Many IT groups fail to address the "soft" issues of organizational change and see their ITSM efforts fail. What's more, a restarted ITSM initiative often faces a more difficult climate than an initial effort. For this reason, it is critical to factor in what is needed to change the organization. Consider the following cultural elements:
- Tone from the top. Senior management needs to support the effort in words and deeds. The first time they say, "Just get it done and ignore the new processes," will result in tremendous damage. Conversely, strong support from the top down can greatly benefit and reinforce organizational change efforts.
- Core team and extended team. One approach to implementing processes is to use a core team that is involved with all aspects of process design and then a formally defined extended group that is used as necessary. The intent of this approach is to stay small and focused during the design efforts but to involve get input from stakeholders as needed and to leverage their personal networks to facilitate change. Both groups will be vital in terms of evangelizing the changes.
- Communication. Good communication is needed throughout the process improvement effort. People need to understand progress made, key decisions, how the changes will benefit the organization and so on. In the absence of information that is adequately communicated, people fill the void with conjecture, fear and other detritus. A formal communication plan must be developed to keep people informed in a timely, efficient and effective manner.
- Training. Training is a key element to organizational change. Developing policies, procedures and tools in a vacuum and then telling people to change isn't sufficient. People have many learning styles, and training programs can help overcome fear and improve the likelihood of success by helping employees understand how to perform their new roles. Formal training plans should be developed and executed to maximize benefits.
- Compensation and metrics. These need to align with the new processes and support efforts. Sometimes teams do not address these issues, and the result is that personnel are pulled back into performing their jobs the old way.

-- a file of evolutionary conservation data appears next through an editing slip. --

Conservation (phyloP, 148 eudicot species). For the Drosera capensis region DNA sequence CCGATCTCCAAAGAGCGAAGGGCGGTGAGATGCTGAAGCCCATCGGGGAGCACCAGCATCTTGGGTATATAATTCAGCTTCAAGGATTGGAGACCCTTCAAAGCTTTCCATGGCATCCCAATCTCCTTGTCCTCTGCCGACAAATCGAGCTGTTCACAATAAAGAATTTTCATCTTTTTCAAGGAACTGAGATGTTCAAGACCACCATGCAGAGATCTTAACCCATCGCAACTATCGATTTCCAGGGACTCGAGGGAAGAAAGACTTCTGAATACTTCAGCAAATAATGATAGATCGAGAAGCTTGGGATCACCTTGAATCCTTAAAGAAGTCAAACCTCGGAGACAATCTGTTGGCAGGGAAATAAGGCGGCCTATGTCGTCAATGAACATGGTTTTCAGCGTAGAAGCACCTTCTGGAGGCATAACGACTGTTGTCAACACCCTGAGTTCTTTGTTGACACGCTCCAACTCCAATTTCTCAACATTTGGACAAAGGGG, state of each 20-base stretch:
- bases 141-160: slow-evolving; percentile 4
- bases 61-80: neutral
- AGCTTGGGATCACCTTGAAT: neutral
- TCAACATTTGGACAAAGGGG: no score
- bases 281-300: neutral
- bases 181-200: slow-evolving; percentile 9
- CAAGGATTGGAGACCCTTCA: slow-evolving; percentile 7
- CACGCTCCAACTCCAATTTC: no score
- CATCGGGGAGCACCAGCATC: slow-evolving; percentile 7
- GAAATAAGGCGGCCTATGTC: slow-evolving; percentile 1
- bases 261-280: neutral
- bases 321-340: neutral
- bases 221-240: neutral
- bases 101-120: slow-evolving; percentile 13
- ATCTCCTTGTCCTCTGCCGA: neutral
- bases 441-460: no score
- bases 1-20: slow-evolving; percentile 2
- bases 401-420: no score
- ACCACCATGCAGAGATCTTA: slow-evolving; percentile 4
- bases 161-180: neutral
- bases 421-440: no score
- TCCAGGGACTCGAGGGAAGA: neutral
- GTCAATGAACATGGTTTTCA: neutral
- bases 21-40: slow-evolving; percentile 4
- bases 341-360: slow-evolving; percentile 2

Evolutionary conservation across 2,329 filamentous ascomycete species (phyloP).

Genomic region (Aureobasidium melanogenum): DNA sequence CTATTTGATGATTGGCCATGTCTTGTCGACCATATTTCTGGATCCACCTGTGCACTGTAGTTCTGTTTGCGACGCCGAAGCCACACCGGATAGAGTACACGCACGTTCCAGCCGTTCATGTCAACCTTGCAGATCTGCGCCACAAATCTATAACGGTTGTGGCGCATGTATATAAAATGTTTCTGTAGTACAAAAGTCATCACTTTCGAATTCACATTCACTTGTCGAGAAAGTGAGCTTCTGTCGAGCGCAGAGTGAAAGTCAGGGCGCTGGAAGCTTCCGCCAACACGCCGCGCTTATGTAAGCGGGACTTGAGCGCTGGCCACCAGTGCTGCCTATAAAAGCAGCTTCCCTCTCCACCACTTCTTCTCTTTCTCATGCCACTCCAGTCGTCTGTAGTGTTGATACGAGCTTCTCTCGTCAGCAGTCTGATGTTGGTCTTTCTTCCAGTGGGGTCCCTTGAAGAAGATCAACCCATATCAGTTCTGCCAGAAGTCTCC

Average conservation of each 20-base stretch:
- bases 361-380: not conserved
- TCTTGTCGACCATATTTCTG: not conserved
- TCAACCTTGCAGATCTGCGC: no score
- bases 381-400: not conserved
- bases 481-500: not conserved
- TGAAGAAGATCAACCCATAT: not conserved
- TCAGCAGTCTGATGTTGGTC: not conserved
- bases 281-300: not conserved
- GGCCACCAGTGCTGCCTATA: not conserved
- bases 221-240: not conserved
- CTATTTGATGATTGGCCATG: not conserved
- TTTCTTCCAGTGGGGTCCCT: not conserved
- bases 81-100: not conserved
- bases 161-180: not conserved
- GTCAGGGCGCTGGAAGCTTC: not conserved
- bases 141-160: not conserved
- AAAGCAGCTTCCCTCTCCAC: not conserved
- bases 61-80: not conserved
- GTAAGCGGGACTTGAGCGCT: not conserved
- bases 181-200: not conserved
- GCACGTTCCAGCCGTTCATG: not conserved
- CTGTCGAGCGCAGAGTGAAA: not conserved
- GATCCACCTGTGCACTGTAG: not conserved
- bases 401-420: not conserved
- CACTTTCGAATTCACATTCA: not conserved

- Pilots. Pilots are often skipped despite their incredible value. Pilot implementations allow ITSM project teams not only to test new processes and technologies and make last-minute changes but also to demonstrate that the new system really works.
- Phased implementations. A phased implementation can improve organizational change in situations where the rollout of new processes and technologies can be gradual. First movers should be based on their willingness to change, the political climate, business needs and so on. Similar to pilots, phased implementation allows for the use of new policies, procedures and technologies and also allows time for their evolution. Each successful rollout will not only make the next deployment easier but also foster a desire among other groups to adopt the changes.
Last but not least, project management is necessary. ITSM is not something to pursue ad hoc. The rigor of formal project management -- an identified project team, approved budget, tracking of tasks, reporting of progress and so on -- are exactly what is needed to oversee the design and implementation of processes.
Groups that do not have project management in place should consider the approaches from Projects in Controlled Environments version 2 or the Project Management Institute's Body of Knowledge, depending on which is the standard in the given region.
Despite the best intentions, ITSM implementation efforts can stall or fail. To recover from a failed initiative requires an understanding of what caused the failure through frank discussions and the identification of root cause. ITSM project teams must then formally plan their projects to overcome obstacles and succeed in ITSM implementation.
About the author:
George Spafford (http://www.spaffordconsulting.com/) is a principal consultant at Pepperweed Consulting and an experienced practitioner in business and IT operations. He is a prolific author and speaker and has consulted and conducted training on regulatory compliance, IT governance, and process improvement.